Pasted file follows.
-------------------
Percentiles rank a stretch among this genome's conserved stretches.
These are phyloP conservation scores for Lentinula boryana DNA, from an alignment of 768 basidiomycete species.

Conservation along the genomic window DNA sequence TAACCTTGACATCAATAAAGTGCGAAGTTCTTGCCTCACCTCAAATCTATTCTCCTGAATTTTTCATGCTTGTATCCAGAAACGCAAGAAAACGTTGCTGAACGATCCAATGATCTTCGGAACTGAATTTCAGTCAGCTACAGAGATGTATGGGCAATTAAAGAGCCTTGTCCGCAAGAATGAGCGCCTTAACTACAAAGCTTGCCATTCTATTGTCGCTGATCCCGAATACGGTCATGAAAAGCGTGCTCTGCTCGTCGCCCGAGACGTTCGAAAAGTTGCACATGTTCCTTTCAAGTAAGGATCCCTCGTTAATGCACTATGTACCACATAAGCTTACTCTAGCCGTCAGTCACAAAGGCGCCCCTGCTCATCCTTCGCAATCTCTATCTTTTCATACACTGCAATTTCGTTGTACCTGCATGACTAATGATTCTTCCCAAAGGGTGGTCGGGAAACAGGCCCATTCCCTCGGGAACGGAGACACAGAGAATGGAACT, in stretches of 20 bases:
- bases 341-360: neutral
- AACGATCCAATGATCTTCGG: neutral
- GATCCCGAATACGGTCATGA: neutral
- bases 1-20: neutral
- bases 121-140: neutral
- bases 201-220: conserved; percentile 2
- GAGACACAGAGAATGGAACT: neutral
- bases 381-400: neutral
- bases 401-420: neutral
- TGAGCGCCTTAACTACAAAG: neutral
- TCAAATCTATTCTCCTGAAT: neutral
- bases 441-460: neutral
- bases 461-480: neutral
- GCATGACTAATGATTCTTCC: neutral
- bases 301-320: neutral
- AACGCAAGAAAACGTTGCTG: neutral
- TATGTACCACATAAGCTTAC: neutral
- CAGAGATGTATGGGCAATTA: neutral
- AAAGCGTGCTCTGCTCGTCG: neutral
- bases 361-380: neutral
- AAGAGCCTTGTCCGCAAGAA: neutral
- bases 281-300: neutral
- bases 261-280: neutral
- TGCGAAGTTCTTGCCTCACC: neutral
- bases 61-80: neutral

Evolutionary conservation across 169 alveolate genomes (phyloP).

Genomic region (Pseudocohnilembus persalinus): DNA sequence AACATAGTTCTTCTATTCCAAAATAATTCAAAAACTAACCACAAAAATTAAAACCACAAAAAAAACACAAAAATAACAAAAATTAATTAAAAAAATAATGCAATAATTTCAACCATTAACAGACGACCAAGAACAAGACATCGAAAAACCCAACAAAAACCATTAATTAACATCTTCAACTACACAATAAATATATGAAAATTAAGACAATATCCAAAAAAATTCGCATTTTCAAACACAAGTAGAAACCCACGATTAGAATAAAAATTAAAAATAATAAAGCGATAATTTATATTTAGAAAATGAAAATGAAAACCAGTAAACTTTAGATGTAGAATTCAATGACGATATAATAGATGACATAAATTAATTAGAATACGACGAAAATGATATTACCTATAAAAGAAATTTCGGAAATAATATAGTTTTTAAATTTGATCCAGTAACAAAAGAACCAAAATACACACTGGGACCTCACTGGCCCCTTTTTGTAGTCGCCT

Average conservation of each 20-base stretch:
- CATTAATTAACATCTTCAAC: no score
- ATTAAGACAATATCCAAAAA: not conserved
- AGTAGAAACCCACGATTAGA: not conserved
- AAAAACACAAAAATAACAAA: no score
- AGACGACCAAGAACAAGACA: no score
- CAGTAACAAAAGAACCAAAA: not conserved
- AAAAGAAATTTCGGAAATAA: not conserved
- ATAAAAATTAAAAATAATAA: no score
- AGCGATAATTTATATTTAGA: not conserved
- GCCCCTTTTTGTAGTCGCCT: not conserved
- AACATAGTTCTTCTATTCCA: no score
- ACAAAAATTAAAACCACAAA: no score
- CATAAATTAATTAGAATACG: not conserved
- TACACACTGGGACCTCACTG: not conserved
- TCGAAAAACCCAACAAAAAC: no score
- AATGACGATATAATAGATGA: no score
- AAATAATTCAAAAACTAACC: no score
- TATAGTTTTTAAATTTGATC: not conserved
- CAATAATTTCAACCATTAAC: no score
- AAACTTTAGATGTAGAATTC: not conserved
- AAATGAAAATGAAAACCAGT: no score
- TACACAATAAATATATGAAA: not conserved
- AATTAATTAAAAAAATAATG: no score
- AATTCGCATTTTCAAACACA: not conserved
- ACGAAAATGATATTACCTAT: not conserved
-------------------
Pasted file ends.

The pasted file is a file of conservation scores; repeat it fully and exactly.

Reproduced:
Percentiles rank a stretch among this genome's conserved stretches.
These are phyloP conservation scores for Lentinula boryana DNA, from an alignment of 768 basidiomycete species.

Conservation along the genomic window DNA sequence TAACCTTGACATCAATAAAGTGCGAAGTTCTTGCCTCACCTCAAATCTATTCTCCTGAATTTTTCATGCTTGTATCCAGAAACGCAAGAAAACGTTGCTGAACGATCCAATGATCTTCGGAACTGAATTTCAGTCAGCTACAGAGATGTATGGGCAATTAAAGAGCCTTGTCCGCAAGAATGAGCGCCTTAACTACAAAGCTTGCCATTCTATTGTCGCTGATCCCGAATACGGTCATGAAAAGCGTGCTCTGCTCGTCGCCCGAGACGTTCGAAAAGTTGCACATGTTCCTTTCAAGTAAGGATCCCTCGTTAATGCACTATGTACCACATAAGCTTACTCTAGCCGTCAGTCACAAAGGCGCCCCTGCTCATCCTTCGCAATCTCTATCTTTTCATACACTGCAATTTCGTTGTACCTGCATGACTAATGATTCTTCCCAAAGGGTGGTCGGGAAACAGGCCCATTCCCTCGGGAACGGAGACACAGAGAATGGAACT, in stretches of 20 bases:
- bases 341-360: neutral
- AACGATCCAATGATCTTCGG: neutral
- GATCCCGAATACGGTCATGA: neutral
- bases 1-20: neutral
- bases 121-140: neutral
- bases 201-220: conserved; percentile 2
- GAGACACAGAGAATGGAACT: neutral
- bases 381-400: neutral
- bases 401-420: neutral
- TGAGCGCCTTAACTACAAAG: neutral
- TCAAATCTATTCTCCTGAAT: neutral
- bases 441-460: neutral
- bases 461-480: neutral
- GCATGACTAATGATTCTTCC: neutral
- bases 301-320: neutral
- AACGCAAGAAAACGTTGCTG: neutral
- TATGTACCACATAAGCTTAC: neutral
- CAGAGATGTATGGGCAATTA: neutral
- AAAGCGTGCTCTGCTCGTCG: neutral
- bases 361-380: neutral
- AAGAGCCTTGTCCGCAAGAA: neutral
- bases 281-300: neutral
- bases 261-280: neutral
- TGCGAAGTTCTTGCCTCACC: neutral
- bases 61-80: neutral

Evolutionary conservation across 169 alveolate genomes (phyloP).

Genomic region (Pseudocohnilembus persalinus): DNA sequence AACATAGTTCTTCTATTCCAAAATAATTCAAAAACTAACCACAAAAATTAAAACCACAAAAAAAACACAAAAATAACAAAAATTAATTAAAAAAATAATGCAATAATTTCAACCATTAACAGACGACCAAGAACAAGACATCGAAAAACCCAACAAAAACCATTAATTAACATCTTCAACTACACAATAAATATATGAAAATTAAGACAATATCCAAAAAAATTCGCATTTTCAAACACAAGTAGAAACCCACGATTAGAATAAAAATTAAAAATAATAAAGCGATAATTTATATTTAGAAAATGAAAATGAAAACCAGTAAACTTTAGATGTAGAATTCAATGACGATATAATAGATGACATAAATTAATTAGAATACGACGAAAATGATATTACCTATAAAAGAAATTTCGGAAATAATATAGTTTTTAAATTTGATCCAGTAACAAAAGAACCAAAATACACACTGGGACCTCACTGGCCCCTTTTTGTAGTCGCCT

Average conservation of each 20-base stretch:
- CATTAATTAACATCTTCAAC: no score
- ATTAAGACAATATCCAAAAA: not conserved
- AGTAGAAACCCACGATTAGA: not conserved
- AAAAACACAAAAATAACAAA: no score
- AGACGACCAAGAACAAGACA: no score
- CAGTAACAAAAGAACCAAAA: not conserved
- AAAAGAAATTTCGGAAATAA: not conserved
- ATAAAAATTAAAAATAATAA: no score
- AGCGATAATTTATATTTAGA: not conserved
- GCCCCTTTTTGTAGTCGCCT: not conserved
- AACATAGTTCTTCTATTCCA: no score
- ACAAAAATTAAAACCACAAA: no score
- CATAAATTAATTAGAATACG: not conserved
- TACACACTGGGACCTCACTG: not conserved
- TCGAAAAACCCAACAAAAAC: no score
- AATGACGATATAATAGATGA: no score
- AAATAATTCAAAAACTAACC: no score
- TATAGTTTTTAAATTTGATC: not conserved
- CAATAATTTCAACCATTAAC: no score
- AAACTTTAGATGTAGAATTC: not conserved
- AAATGAAAATGAAAACCAGT: no score
- TACACAATAAATATATGAAA: not conserved
- AATTAATTAAAAAAATAATG: no score
- AATTCGCATTTTCAAACACA: not conserved
- ACGAAAATGATATTACCTAT: not conserved